• For example, the present cases can be adapted into sleeves or cases that correspond to the shape and size of an electronic device, such as a laptop computer or a tablet device, such that they fit snugly, but also stretch and conform to the exterior of the case. As such, the case can be formed in shapes that would conform at least in part to the outer surface of the encased product. The cases described herein also may be adapted for luggage, athletic protective gear, and the like.
  • Such protective cases can provide lightweight and flexible impact-resistant protection, and can be aesthetically pleasing, more durable and lower in cost than other cases. For ease of discussion, the term “flexible,” as used herein, means the ability of the pad to move by bending, twisting, flexing and/or stretching, and the like. The construction of the present cases are rugged, durable, and able to withstand the temperatures, detergents and mechanical action used in industrial and/or commercial laundering, unlike other cases, which may degrade under such harsh conditions.
  • FIGS. 1-13, when taken together, show one exemplary embodiment of the present disclosure, which is directed to a protective case 10 for an electronic device (not illustrated), such as a media device or cell phone. Although described herein with reference to a protective case for an electronic device, as noted above, the protective case may be adapted to any product that requires protection or that is designed to provide protection. Case 10 is shown in an assembled configuration in FIG. 1, and in a disassembled configuration in FIG. 2. As shown, case 10 comprises a cover 12 and a cushion insert 30, which may be interconnected when assembled, as shown in FIG. 1, but are otherwise separable from one another, as shown in FIG. 2. In the present embodiment, cover 12 is a single, unitary part, but if desired, it may be formed as two or more separable but interlocking parts that can be assembled onto the surfaces of the electronic device. Similarly, the cushion insert 30 may comprise two or more parts that can be inserted into cover 12.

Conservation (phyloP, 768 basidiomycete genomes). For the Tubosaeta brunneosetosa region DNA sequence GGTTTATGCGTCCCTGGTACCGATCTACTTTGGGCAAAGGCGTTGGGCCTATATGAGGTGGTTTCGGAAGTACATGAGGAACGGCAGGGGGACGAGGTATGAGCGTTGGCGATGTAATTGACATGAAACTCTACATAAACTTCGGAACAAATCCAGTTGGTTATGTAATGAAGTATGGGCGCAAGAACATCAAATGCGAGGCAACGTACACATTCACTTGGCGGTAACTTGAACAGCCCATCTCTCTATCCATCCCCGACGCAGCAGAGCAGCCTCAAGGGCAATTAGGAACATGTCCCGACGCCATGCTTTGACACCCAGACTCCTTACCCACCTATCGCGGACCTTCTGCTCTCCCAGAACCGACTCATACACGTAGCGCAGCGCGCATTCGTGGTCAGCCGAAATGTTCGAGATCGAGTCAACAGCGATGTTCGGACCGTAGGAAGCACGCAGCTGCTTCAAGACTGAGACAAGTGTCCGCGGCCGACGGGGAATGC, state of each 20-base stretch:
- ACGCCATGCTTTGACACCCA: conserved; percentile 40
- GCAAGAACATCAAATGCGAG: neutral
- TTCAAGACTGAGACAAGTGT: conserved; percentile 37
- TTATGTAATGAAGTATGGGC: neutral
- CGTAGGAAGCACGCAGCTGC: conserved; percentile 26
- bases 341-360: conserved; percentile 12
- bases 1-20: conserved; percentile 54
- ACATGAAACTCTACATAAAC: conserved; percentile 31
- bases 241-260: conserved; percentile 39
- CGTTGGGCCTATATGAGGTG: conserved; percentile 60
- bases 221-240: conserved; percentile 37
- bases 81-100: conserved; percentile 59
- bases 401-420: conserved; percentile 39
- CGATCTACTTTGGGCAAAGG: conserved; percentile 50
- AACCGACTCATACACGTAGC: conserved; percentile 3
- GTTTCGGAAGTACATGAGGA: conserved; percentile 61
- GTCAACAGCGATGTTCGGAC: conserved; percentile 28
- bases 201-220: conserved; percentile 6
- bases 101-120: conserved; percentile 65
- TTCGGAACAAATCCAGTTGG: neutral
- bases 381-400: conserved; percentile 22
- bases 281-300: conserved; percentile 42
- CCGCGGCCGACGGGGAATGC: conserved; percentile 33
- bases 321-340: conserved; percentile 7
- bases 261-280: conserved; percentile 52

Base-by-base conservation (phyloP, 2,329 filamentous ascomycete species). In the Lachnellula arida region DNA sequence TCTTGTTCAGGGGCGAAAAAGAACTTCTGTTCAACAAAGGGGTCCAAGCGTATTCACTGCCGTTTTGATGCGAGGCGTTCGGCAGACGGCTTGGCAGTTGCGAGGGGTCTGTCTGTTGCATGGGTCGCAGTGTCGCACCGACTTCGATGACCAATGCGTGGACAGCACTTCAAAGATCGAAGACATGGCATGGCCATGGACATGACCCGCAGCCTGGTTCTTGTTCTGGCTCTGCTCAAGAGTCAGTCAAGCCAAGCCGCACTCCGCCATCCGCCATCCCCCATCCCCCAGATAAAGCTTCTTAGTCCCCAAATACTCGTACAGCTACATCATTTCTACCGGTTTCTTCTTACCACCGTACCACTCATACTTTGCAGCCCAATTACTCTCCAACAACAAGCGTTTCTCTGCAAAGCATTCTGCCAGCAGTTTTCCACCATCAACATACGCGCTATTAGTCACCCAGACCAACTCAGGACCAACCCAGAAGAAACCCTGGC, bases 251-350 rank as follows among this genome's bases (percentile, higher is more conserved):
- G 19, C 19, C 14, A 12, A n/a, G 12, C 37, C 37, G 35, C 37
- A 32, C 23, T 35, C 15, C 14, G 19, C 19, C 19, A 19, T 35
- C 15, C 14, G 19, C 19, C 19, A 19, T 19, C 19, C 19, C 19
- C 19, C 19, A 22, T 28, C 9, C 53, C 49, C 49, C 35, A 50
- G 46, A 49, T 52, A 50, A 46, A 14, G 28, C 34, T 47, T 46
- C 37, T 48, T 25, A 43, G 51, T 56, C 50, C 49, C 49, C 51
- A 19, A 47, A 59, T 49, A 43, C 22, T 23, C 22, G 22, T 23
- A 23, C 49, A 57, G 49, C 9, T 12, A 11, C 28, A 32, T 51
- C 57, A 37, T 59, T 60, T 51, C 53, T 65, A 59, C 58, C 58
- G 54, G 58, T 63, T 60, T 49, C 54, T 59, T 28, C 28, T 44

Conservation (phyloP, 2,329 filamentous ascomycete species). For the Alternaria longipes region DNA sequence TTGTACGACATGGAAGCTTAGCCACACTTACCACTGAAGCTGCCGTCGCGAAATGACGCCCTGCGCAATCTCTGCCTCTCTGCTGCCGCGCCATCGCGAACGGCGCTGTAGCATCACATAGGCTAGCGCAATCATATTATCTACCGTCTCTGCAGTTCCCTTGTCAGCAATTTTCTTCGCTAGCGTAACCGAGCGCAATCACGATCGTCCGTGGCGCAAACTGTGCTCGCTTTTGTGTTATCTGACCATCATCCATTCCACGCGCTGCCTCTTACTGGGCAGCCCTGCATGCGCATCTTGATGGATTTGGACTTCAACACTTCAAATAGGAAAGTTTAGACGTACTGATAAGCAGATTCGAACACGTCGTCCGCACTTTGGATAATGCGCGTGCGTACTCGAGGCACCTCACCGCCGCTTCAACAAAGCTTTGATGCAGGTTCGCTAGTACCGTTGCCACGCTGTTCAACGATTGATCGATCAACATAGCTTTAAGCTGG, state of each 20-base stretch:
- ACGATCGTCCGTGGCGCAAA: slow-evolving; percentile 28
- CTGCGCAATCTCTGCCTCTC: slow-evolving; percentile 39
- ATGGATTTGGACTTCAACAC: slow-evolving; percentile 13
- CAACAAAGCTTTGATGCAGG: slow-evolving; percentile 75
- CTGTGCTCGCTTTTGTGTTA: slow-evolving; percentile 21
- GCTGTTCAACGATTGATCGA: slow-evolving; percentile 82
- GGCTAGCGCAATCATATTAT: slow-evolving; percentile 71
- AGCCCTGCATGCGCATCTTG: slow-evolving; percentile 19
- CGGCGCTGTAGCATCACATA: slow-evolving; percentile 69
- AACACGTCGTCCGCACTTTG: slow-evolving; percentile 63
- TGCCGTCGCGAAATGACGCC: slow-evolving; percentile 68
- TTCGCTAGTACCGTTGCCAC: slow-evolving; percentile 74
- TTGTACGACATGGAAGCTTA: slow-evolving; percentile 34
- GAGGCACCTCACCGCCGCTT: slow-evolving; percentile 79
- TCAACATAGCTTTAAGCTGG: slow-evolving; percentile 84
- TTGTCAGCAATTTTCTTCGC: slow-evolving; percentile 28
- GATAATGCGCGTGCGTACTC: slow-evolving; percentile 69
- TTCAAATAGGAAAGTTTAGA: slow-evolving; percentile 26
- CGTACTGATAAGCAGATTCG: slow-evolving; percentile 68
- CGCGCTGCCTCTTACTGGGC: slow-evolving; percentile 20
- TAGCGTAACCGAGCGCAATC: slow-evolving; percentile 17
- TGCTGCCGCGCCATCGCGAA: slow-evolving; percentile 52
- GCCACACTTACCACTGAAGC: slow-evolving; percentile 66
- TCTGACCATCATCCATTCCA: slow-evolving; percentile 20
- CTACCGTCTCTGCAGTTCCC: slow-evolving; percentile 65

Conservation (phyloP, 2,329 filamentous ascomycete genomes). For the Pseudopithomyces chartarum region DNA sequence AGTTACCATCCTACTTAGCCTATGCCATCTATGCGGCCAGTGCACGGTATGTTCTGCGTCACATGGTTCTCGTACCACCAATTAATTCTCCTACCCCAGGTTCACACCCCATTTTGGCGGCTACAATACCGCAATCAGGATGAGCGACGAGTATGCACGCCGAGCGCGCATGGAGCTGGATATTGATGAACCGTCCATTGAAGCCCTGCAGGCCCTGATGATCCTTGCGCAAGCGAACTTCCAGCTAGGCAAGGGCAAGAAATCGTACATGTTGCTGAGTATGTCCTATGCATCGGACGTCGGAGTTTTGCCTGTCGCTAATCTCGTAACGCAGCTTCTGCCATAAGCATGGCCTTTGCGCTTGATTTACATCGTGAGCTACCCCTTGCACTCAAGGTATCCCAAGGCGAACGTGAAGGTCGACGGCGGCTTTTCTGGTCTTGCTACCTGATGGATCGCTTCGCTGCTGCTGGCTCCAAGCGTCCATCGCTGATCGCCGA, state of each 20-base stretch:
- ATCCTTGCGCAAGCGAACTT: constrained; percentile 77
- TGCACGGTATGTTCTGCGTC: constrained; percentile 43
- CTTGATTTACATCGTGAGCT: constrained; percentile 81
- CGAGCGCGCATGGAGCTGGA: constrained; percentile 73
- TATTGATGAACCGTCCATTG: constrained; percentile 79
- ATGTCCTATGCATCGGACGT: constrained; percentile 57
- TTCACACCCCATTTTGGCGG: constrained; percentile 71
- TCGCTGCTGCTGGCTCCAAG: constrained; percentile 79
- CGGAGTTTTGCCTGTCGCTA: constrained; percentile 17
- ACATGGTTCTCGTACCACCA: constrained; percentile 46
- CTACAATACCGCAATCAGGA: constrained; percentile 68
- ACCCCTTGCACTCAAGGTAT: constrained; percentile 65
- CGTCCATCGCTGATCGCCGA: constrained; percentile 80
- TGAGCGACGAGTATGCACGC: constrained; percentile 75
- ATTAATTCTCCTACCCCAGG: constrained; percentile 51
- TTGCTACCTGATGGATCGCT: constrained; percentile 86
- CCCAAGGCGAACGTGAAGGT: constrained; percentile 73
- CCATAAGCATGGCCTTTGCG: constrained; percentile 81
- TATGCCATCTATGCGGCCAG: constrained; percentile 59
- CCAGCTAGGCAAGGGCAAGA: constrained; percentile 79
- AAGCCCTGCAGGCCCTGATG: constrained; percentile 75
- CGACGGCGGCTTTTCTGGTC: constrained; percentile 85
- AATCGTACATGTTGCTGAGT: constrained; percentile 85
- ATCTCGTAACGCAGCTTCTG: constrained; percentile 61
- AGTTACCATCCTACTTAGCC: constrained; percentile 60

• Cover 12 may be constructed to conform to the exterior surface of at least a portion of the cushion insert 30. Cover 12 comprises a back section 14, a sidewall 16 extending upwardly from the back section 14, and a bezel 18 extending inwardly from the sidewall 16 to define a front opening 20. Each of the back section 14, sidewall 16 and front bezel 18 comprises opposing inner surfaces 14 a,16 a,18 a and outer surfaces 14 b,16 b,18 b, respectively.
  • One or both of the back section 14 and sidewall 16 comprises a plurality of receiving apertures 22 extending from the inner surfaces 14 a,16 a to the outer surface 14 b,16 b, to define a plurality of interconnected support members 24 disposed between the receiving apertures 22.